Boston is now home for 10 games with Colorado, Toronto and San Diego after a May 31-June 23 run in which they played 23 games against contenders (OK, the Angels are underachieving contenders) and went 12-11 with their bullpen strung out. Their starters went 9-7, 4.08 with 11 quality starts, and Alfredo Aceves, Clay Buchholz and Ryan Dempster were the only starters to win two games. Buchholz hasn’t pitched since June 8, Jon Lester has hit a patch and while they remain confident that Allen Webster will be a top-of-the-rotation starter, his two outings have not gone well. Thursday is the midpoint of the 2013 season, and, closer or no closer, if Buchholz and Lester don’t pitch as they have and can, they aren’t going to win the division.


Fantasy Baseball: Free Agent Pickups

After every draft a fantasy team is not without its holes. A team could be missing speed, power and/or dealing with the injury bug. The most important factor when determining the viability of a potential free agent is playing time or the potential playing time. 

Below the Speculative Options section provides three players who do not play full time, but are worth stashing on your bench because their value is the lowest it’s going to be all season and most importantly, could be extremely productive if they played every day. The Mixed League Options section provides two players who are available in 30% of NFBC leagues and should be owned in all leagues.

Speculative Options

Darin Mastroianni, OF, Twins: With Aaron Hicks looking lost at the plate it could only be a matter of time before the Twins send him to the minors. If that were to happen the door would open for speedster Darin Mastroianni to take over center field and leadoff duties. In the preseason I wrote Mastroianni could be a great source for cheap speed. In only 77 Major League games last year he was 21 for 24 in stolen base attempts. Like a lot speed-only players, his fantasy upside is strictly with his legs because he won’t hit for any power or for a high average.

Matt Adams, 1B, Cardinals: So far this season first baseman Matt Adams has a slash line of .643/.667/1.214 with two home runs in 15 plate appearances. Obviously this will not continue the rest of the year, but the offensive potential is legitimate. Last year in Triple-A he had slugging percentage .624 with 18 home runs in only 67 games. He’s currently blocked from a full time role but if there’s an injury to the Cardinals outfield or to Allen Craig, Adams will become the everyday first baseman and Allen Craig will play in the outfield. If Adams were able to get 500 plate appearances he could be a top 20 first baseman.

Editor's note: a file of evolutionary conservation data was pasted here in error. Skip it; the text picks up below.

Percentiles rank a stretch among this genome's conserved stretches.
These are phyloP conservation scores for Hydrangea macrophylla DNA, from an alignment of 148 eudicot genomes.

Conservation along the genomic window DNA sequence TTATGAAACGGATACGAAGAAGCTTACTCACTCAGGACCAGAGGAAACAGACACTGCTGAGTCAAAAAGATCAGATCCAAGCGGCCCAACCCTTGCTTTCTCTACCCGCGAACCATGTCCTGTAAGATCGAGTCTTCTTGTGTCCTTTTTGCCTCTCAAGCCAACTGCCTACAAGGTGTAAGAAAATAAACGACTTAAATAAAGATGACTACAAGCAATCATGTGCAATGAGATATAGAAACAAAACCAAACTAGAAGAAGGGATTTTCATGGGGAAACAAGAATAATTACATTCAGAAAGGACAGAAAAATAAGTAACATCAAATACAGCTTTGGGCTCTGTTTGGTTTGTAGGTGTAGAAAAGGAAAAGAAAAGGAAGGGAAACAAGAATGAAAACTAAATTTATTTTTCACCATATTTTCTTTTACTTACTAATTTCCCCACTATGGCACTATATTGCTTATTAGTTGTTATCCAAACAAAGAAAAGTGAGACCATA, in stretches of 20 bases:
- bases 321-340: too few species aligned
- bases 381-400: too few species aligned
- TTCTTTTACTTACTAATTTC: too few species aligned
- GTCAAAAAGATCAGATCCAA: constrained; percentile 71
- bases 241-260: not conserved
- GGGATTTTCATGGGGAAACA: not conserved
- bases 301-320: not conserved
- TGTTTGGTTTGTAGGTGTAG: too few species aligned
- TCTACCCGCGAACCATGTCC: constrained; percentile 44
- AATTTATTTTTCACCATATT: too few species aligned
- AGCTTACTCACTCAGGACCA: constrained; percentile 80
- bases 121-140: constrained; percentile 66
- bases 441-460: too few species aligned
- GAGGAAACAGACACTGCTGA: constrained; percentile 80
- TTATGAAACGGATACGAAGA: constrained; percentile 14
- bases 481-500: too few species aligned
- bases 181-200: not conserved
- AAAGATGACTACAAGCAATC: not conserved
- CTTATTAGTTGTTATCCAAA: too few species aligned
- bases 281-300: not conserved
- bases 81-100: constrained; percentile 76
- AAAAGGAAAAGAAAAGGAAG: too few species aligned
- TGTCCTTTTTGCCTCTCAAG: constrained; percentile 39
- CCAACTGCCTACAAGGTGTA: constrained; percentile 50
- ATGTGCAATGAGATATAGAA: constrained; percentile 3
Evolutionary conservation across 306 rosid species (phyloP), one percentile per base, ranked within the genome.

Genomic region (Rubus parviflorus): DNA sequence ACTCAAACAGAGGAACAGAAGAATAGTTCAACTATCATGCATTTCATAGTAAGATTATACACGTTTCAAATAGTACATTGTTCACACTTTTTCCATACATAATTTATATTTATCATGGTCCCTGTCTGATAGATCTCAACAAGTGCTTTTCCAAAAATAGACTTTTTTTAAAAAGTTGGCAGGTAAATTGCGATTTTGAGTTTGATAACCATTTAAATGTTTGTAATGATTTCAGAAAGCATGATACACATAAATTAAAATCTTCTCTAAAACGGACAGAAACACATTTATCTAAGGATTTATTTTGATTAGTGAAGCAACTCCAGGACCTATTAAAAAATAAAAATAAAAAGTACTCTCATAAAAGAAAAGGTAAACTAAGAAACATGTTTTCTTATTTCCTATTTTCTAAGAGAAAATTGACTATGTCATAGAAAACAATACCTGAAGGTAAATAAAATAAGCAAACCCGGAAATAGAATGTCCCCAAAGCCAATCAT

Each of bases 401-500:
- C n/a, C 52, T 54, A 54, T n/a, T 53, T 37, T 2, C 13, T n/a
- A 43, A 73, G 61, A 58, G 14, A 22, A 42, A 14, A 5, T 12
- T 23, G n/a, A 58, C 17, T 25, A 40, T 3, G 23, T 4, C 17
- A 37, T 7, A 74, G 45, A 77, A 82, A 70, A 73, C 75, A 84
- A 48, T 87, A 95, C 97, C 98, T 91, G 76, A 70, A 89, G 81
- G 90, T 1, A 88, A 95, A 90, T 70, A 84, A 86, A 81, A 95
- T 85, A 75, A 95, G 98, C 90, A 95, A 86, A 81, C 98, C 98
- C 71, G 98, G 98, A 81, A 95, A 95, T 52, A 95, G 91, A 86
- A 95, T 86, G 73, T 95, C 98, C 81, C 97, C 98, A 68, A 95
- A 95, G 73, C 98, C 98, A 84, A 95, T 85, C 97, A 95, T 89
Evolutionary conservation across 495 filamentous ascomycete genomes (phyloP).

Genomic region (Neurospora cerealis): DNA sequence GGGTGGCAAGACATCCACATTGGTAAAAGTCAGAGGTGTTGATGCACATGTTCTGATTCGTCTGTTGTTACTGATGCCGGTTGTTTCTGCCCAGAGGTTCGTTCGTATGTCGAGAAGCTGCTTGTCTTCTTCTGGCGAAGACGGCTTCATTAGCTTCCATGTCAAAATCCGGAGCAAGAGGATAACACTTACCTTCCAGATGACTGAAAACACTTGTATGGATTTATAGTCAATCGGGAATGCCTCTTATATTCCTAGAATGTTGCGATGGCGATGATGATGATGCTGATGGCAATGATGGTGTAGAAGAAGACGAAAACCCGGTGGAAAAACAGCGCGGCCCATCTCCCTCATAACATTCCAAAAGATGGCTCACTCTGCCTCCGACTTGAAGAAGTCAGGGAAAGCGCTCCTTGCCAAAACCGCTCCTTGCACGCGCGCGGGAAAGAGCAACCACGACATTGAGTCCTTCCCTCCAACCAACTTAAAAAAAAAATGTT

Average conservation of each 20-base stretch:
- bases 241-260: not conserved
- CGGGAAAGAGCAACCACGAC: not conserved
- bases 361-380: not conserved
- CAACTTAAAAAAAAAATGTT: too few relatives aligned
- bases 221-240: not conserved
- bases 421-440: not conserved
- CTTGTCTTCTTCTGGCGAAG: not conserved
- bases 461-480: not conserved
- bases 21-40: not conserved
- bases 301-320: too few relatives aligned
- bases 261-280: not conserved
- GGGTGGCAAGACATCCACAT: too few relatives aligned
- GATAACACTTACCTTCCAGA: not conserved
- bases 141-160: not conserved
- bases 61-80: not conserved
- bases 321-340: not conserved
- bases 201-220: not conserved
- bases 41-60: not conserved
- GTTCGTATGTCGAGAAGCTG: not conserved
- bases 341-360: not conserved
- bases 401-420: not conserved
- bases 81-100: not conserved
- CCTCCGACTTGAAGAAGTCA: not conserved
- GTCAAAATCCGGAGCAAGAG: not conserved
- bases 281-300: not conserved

Jemile Weeks, 2B, Athletics: With Scott Sizemore out for the year with a torn ACL and Hiroyuki Nakajima on the DL, Jemile Weeks could once again be the starting second baseman for the Athletics. Like Mastroianni his biggest fantasy asset is on the base paths. Last year Weeks looked lost both at the plate and in the field resulting in a -0.5 WAR (wins above replacement). A year and half ago he was deemed untouchable by the A’s front office. Now he’s back playing for the Sacramento Rivercats, their Triple-A affiliate. Eric Sogard is currently getting the majority of playing time at second base, but he’s an organizational player who will likely be on the bench until a better option is available. Is Weeks that option? He certainly has the best tools in the organization, as evidenced by his 2011 slash line of .303/.340/.421,  but it’s yet to be seen if he can actualize those tools.

Mixed League Options

Lucas Duda, OF, Mets: To begin the year, post-hype sleeper Lucas Duda is batting .308 with 3 home runs. Duda isn’t an exceptional player, but he has the raw power to hit 20-25 home runs with a batting average that won’t hurt your fantasy team. The Mets outfield is bad and he’s the best option they have, which means he’s assured playing time and will likely bat near the middle of the order.

Ervin Santana, SP, Royals: After his first start I was extremely skeptical about his fantasy viability. In his first start his fastball velocity was extremely low, only averaging 90 mph and maxing out at 91.7 mph. But during his last start the fastball averaged 93 mph and topped out at 96 mph. Not only did his velocity increase, he had great command of the strike zone with his secondary pitches. Compare his pitch locations  in the first start versus the second start (below). This is a great time to buy low as he could be ready to return to his pre-2012 level of performance.